Vice President Joe Biden during an appearance earlier this year at DMACC.

Vice President Joe Biden during an appearance earlier this year at DMACC.

Vice President Joe Biden has decided not to run for president. Biden began seriously considering a White House bid after his son, Beau, urged his father to run just before he died of cancer this spring.

“I’ve said all along that process, by the time we get through it, closes the window on mounting a realistic campaign for president, that it might close,” Biden said. “I’ve concluded it has closed.”

Biden made the announcement today in the Rose Garden, with his wife and President Obama standing beside him. Biden did not endorse any of the Democratic candidates who are running for president. The vice president said, though, he would urge voters to continue on the path President Obama has charted for the country.

“We can do this and when we do, America won’t just own the future,” Biden said. “We will own the finish line.”

Dubuque County Auditor Denise Dolan is a long-time Biden backer who has been part of the “Draft Biden” effort.

“I believed that Vice President Biden would be the best candidate for the Democrats to nominate, but I’ve also known him for a long time and I consider him a friend and want what’s best for him,” said Dolan, who has met personally with Martin O’Malley twice and is leaning toward backing O’Malley in the Iowa Caucuses.

Polk County Treasurer Mary Maloney has known Biden and his family for decades.

“I’m sad,” Maloney said, “but I completely understand because when you get to know Joe Biden, you understand how family is so, so important to him and I think he’s still grieving.”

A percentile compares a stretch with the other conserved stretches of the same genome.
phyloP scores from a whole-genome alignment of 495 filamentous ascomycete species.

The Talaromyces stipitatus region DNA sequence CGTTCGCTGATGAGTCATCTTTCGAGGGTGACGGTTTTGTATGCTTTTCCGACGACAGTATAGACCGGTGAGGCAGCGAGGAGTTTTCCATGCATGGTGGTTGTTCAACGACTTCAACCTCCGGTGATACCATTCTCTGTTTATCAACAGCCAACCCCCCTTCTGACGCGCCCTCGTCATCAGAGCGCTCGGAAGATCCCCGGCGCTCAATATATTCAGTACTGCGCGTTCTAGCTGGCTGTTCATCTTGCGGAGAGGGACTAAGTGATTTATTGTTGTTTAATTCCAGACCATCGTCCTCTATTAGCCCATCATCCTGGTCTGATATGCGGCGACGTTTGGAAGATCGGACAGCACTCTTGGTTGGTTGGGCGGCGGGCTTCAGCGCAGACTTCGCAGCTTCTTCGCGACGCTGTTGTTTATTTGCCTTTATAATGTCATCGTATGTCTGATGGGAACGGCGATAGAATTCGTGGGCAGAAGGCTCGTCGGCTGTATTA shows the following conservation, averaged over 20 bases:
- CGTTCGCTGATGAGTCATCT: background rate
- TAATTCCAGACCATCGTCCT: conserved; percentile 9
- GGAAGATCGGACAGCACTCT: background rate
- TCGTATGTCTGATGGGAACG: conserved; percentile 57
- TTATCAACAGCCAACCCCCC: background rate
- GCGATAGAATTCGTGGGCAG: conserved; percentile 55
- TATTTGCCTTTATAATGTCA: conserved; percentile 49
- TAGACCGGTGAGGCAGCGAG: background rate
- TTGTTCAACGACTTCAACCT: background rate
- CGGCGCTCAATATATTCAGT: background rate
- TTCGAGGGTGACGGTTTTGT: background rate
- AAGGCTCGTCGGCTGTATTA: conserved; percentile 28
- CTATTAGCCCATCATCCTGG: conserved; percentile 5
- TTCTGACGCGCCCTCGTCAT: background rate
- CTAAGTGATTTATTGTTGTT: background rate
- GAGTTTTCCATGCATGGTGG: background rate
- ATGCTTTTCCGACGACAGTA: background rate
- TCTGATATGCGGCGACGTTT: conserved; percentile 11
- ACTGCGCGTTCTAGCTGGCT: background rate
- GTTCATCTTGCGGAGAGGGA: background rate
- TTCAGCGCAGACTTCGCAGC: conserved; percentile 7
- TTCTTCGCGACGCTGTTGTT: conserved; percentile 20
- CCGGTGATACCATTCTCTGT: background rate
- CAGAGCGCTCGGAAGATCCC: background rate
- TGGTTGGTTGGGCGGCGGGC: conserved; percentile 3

Maloney expects a call soon from Hillary Clinton’s campaign.

“I’m not one of these people who was looking at Joe because I didn’t like Hillary Clinton,” Maloney said. “I like Hillary Clinton and think she is very capable, probably the most capable person, so that’s probably where I’m going to end up.”

State Representative Lisa Heddens, a Democrat from Ames, backed Biden in 2008 and had signed on to the “Draft Biden” campaign.

“I’m certainly a little sad that he’s opted not to seek the nomination,” Heddens said.

Heddens spoke with Biden a couple of weeks ago, but she describes the conversation as personal, not political.

“He’s gone through some very sad and traumatic circumstances with the loss of his son and I personally can’t imagine going through that and I’m assuming that’s played a part in his decision,” Heddens said.

Biden has maintained a long-distance friendship with Heddens’ son, Paul, who has an intellectual disability and Paul was the focus of the vice president’s recent call to Heddens. Heddens now plans to consider all the Democratic candidates in the race before making a decision on which one to support.